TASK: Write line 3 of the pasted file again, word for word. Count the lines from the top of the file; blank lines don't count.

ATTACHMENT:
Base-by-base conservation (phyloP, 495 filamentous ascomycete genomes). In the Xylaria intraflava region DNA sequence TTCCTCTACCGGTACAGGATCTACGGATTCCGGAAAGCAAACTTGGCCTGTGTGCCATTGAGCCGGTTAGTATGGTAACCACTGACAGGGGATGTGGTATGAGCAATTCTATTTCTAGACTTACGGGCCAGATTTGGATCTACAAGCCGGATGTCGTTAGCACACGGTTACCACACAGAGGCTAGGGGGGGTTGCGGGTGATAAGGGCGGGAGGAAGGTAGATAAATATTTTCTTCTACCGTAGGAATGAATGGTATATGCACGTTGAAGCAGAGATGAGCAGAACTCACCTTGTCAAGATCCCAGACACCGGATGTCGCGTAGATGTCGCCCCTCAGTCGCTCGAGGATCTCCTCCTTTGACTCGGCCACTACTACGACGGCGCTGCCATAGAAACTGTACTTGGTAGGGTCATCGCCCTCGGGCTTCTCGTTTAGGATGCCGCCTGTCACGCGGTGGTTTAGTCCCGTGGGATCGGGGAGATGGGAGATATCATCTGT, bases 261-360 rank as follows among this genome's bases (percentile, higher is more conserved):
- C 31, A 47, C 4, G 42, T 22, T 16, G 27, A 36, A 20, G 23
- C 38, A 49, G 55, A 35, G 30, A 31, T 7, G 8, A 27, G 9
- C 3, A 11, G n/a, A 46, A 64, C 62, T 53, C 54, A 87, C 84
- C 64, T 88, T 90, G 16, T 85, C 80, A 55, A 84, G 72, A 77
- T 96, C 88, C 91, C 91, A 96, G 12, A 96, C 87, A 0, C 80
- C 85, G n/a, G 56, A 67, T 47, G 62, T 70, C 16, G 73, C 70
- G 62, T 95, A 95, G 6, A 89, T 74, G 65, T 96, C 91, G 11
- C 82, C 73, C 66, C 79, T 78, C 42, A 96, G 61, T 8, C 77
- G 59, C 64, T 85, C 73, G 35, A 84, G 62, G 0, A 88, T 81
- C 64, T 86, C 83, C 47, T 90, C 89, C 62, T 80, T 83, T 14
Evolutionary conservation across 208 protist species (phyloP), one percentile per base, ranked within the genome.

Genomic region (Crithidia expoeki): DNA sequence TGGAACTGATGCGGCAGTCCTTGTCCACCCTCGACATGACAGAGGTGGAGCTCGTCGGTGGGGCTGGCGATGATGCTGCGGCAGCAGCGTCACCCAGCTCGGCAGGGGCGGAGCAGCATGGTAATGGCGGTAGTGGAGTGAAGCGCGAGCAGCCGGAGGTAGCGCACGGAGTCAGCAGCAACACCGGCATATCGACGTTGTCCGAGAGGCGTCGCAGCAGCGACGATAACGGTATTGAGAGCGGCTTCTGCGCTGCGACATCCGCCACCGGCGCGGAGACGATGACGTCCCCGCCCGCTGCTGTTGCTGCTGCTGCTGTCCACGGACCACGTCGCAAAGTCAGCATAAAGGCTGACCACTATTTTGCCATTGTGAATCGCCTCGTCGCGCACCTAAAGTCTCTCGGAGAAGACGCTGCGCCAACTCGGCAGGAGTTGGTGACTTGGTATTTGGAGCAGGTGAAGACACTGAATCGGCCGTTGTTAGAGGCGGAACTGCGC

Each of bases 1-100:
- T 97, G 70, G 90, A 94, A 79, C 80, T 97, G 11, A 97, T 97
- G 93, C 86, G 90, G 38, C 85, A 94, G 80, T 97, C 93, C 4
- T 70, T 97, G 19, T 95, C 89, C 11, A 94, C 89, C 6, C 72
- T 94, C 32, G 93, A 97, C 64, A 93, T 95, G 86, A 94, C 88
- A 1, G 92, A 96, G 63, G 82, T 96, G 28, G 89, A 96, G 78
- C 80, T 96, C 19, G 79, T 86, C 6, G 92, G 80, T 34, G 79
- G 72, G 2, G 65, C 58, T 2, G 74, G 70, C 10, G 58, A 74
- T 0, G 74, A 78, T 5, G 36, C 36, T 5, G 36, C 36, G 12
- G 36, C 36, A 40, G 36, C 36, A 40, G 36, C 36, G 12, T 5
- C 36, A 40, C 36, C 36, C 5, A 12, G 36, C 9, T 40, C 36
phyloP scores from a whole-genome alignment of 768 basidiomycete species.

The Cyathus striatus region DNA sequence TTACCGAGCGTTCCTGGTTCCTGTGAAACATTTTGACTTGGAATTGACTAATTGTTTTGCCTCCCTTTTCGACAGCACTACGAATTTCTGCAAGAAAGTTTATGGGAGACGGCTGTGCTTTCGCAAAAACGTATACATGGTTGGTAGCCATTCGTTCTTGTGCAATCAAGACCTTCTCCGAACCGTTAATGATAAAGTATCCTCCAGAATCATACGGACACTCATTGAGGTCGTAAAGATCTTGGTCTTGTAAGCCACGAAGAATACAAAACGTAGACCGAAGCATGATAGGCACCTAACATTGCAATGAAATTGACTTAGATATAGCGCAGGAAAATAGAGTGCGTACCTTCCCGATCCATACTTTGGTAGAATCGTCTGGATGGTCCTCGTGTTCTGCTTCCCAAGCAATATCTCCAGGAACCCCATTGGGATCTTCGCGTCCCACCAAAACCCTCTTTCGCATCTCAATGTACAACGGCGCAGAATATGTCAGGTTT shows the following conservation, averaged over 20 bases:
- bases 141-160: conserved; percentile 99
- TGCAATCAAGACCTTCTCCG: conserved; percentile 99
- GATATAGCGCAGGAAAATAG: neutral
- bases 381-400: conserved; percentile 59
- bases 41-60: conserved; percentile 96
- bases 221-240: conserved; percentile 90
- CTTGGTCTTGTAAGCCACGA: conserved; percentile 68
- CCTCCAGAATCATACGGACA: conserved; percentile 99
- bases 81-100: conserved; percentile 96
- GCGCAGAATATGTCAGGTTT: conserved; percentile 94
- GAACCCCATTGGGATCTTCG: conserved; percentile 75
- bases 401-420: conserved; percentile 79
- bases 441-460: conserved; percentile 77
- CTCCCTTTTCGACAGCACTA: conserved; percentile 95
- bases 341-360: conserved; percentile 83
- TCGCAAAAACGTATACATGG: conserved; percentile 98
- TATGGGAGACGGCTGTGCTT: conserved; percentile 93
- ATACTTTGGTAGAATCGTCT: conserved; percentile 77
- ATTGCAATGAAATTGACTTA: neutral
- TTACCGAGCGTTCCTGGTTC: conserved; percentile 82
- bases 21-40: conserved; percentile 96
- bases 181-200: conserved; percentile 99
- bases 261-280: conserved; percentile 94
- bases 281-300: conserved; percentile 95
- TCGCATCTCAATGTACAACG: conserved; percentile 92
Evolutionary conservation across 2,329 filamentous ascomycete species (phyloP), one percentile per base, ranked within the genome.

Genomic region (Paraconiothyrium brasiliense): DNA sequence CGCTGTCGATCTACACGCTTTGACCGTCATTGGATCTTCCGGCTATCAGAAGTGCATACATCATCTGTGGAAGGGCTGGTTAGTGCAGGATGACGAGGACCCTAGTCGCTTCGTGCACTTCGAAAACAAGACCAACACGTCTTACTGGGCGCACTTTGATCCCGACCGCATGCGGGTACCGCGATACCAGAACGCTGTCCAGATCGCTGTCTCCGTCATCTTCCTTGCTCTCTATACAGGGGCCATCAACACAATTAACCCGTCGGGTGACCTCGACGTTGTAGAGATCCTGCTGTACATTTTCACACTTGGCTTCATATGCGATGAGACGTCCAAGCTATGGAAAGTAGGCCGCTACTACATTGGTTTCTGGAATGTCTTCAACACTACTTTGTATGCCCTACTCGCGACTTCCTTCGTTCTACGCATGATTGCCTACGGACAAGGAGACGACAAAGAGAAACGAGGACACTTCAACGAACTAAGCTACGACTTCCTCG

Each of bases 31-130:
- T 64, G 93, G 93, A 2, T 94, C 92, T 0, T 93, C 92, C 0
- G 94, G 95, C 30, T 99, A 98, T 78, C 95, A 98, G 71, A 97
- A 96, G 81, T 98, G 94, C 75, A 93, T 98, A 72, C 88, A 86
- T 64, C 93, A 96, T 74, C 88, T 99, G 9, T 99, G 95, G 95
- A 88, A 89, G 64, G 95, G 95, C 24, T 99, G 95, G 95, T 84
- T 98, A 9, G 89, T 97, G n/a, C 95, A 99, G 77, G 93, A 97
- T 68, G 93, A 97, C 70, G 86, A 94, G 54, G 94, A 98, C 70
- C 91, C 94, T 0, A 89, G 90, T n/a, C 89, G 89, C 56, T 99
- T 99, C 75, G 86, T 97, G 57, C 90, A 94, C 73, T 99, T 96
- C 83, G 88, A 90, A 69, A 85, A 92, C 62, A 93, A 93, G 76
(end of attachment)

- C 38, A 49, G 55, A 35, G 30, A 31, T 7, G 8, A 27, G 9